In early March, the Indian upper legislative body passed a constitutional amendment that would require that women hold 33 percent of seats in federal and state legislative assemblies. If passed into law, this amendment would change the landscape of women's rights in India.
Rami Devi Nai is an elected representative in her village council in India. She notes every action she takes in her log book using drawings. You have the opportunity to match her courage and leadership.
At the end of August, the Government of India made an important decision moving toward an increase in the reservation of seats in village councils for women from one-third to 50 percent across the country. "This is a historic moment," says Rita Sarin, Country Director of THP-India.
In late May, THP-India officially launched SUGRAMA, a federation of 5,000 elected women representatives in Karnataka. These women leaders will now have a unified platform from which to speak, and the strength and support that comes from that solidarity.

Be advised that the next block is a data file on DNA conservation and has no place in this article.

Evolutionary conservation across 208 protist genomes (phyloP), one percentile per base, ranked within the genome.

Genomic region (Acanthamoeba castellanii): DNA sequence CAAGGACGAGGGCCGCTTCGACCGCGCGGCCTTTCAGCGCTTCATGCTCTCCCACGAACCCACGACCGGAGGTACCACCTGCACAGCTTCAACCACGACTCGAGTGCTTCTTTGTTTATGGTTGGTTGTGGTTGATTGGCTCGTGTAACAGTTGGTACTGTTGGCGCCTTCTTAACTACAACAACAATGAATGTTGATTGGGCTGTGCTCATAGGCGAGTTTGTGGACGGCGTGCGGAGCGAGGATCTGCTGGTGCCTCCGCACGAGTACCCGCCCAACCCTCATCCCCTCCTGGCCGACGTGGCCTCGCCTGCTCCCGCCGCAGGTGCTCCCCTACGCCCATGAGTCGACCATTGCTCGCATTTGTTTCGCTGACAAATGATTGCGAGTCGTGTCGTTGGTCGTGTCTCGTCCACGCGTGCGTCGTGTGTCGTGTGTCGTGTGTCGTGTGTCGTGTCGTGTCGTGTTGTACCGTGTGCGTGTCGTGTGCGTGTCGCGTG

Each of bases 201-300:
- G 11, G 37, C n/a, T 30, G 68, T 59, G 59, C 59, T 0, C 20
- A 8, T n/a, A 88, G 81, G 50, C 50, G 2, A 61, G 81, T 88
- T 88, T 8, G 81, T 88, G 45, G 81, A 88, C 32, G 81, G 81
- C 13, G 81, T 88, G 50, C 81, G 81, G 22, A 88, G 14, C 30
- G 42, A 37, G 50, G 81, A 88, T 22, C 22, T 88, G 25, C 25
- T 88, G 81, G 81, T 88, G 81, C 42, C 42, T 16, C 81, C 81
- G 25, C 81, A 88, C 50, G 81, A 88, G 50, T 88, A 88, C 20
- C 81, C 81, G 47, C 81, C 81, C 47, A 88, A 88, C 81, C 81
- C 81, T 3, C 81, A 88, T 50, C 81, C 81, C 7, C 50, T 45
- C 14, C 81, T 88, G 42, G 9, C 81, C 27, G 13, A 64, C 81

Khusboon Khatoon, was a child bride at 12 years of age. She was widowed early. Following her participation in The Hunger Project's Women's Leadership Workshop, Khusboon gained the courage to take on domestic violence cases in her community and train other women about their rights.
This volume documents the path breaking strides being taken by 118 elected women representatives across the country in ensuring that children attend school, that their villages are equipped with adequate health facilities and that all sections of the population are aware of and can access government schemes.
This publication is a compilation of the profiles of 51 women leaders who represent the one million elected women leaders in Panchayats who struggle every day to change the development agenda of their villages.